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Tutoring brings better grades, confidence


By Zach Colick
Arizona Daily Wildcat
Friday, October 22, 2004
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Students trying to pass their classes and needing help with class material when tests come around can utilize many tutoring services around campus.

Stacey Hartman, assistant director of the University Learning Center, said University Tutoring Services are available to all undergraduate students who pay a $25 semester fee.

Hartman said UTS accommodates most 100 and 200 level courses.

UTS tutors are available at Old Main Monday through Thursday from 11 a.m. to 9 p.m., Friday 11 a.m. to 3 p.m. and Sunday 5 p.m. to 9 p.m.

"We're the only tutoring service on campus holding sessions at night and helping students in more than one subject at a time," Hartman said.

Hartman said students who come in three to four times a week and stay for as long as four hours at a time reap the benefits.

"These students are using our service to their best advantage and aren't coming in when they know they're in trouble and are trying to cram," Hartman said.

Students struggling through English and other writing intensive courses can visit The Writing Center in Bear Down Gym to improve their writing skills.

Tutors are available Tuesday 10 a.m. to 8 p.m. and Monday through Friday from 10 a.m. to 5 p.m.

Sandra Florence, coordinator for The Writing Center, said the center is a place to come to share ideas of writing, not just for a single assignment but on writing in general.

Florence said the free service employs around 25 undergraduate and graduate peer tutors who are there to help guide students' writing, predominantly in English and General Education classes.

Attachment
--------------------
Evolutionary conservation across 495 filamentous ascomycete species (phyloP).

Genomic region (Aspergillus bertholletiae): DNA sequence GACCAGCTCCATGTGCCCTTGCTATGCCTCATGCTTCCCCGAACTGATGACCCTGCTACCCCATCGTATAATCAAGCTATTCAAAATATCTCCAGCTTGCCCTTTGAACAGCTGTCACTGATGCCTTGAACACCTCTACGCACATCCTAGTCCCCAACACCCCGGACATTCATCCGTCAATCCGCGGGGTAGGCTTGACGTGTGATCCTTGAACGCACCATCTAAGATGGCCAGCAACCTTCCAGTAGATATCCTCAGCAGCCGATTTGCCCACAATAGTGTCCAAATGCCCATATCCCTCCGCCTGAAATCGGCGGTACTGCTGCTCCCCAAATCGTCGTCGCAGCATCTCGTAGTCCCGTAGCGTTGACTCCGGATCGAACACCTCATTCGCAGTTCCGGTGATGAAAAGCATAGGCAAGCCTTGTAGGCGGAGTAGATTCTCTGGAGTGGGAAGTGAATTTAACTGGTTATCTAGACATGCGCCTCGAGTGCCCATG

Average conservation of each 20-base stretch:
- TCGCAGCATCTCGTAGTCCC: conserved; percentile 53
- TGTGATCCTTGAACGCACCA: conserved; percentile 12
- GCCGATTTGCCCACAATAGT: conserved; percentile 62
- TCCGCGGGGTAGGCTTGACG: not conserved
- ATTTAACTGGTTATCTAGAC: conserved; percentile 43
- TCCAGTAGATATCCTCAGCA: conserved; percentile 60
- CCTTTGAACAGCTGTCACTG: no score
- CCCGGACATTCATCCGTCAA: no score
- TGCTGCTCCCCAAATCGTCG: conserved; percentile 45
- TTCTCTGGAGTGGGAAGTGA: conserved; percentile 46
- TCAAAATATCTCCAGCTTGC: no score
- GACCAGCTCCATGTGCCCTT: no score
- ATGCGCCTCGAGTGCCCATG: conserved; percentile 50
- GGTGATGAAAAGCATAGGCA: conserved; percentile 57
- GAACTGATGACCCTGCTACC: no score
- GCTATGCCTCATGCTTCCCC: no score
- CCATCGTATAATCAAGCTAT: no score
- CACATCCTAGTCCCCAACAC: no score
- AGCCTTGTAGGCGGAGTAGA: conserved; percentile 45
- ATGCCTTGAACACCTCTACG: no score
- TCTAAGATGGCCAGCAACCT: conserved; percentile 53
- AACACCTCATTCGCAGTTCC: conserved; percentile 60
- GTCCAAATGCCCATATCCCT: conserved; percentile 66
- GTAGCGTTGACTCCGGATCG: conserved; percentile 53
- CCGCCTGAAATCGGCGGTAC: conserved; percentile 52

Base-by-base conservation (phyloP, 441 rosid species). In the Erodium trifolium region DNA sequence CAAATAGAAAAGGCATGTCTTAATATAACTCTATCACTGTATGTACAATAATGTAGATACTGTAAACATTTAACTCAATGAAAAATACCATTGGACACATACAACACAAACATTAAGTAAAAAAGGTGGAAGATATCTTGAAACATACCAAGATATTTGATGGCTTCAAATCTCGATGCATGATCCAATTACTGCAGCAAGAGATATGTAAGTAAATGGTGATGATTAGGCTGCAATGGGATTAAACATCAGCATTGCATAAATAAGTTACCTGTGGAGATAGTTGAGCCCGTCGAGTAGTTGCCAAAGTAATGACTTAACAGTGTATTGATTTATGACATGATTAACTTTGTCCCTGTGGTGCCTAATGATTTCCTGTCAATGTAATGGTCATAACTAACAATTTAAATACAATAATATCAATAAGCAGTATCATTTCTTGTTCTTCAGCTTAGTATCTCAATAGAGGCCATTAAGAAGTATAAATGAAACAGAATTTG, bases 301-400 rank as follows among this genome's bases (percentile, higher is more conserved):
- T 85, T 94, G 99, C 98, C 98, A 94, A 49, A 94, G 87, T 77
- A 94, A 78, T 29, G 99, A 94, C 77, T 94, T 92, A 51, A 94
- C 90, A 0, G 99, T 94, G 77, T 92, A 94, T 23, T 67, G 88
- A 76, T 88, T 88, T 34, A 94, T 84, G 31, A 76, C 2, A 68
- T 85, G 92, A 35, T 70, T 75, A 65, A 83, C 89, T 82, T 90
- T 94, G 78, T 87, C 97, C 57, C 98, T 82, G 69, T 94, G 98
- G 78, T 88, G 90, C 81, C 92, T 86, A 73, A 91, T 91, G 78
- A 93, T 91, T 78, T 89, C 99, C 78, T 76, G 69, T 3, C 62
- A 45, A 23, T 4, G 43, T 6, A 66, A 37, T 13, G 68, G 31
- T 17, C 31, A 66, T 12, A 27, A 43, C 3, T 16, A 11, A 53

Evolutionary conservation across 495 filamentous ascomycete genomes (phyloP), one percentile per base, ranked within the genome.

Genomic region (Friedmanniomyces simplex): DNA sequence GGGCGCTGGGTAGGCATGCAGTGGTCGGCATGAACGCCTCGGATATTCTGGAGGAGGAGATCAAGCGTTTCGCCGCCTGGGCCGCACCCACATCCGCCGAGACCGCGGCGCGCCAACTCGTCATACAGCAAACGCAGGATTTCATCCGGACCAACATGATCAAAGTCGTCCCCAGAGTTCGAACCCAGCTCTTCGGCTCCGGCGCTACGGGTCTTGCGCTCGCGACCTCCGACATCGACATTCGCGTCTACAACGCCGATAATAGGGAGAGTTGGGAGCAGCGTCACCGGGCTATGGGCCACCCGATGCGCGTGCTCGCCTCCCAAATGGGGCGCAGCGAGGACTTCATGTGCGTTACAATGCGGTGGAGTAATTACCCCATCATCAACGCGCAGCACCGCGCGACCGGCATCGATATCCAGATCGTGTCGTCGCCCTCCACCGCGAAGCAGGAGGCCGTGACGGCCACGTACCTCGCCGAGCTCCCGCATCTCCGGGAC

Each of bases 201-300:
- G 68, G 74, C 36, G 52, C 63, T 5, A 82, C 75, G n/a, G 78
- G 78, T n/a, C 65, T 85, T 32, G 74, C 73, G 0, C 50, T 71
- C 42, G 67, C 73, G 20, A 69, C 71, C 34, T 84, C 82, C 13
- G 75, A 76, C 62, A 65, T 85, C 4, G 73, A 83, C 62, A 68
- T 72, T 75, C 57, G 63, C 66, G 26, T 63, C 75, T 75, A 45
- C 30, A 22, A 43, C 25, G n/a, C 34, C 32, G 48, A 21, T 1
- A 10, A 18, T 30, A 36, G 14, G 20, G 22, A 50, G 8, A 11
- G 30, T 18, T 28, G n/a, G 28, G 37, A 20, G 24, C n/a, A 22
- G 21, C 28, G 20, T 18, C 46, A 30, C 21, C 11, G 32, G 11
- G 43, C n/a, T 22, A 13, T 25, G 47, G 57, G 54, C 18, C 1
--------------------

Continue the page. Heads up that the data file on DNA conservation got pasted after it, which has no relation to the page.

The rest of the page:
She said the peer tutors provide a more conducive learning environment, as students can relate and feel more at ease with someone close in age.

"The peer tutors are there to create a collaborative and comfortable kind of atmosphere," she said.

Jeff Orgera, associate director of the Strategic Alternative Learning Techniques Center, said SALT caters to students with attention or learning challenges.

The SALT Center not only wants to help its students through their classes, but wants to understand the psychological and emotional well-being of a student, help them develop time management skills and provide them with learning strategies and basic study skills, Orgera said.

"SALT tries to meet the students where they're at to provide an easy transition to college life," Orgera said.

Orgera said the SALT Center serves about 530 students, two-thirds of whom are freshmen and sophomores.

The student works with tutors dedicated to an individual subject and visits with a learning specialist, much like a counselor.

The SALT Center's services cost $1,950 per semester.

Orgera said there are 10 learning specialists working with about 55 students.

Orgera said sometimes the bond between the student and their learning specialist is as strong of a relationship as with a family member.

"The bond between the learning specialist and the student is something very unique," Orgera said. "These are the professionals that get to know the ins and outs of every one of these students and are with them through all of their challenges, successes and failures."



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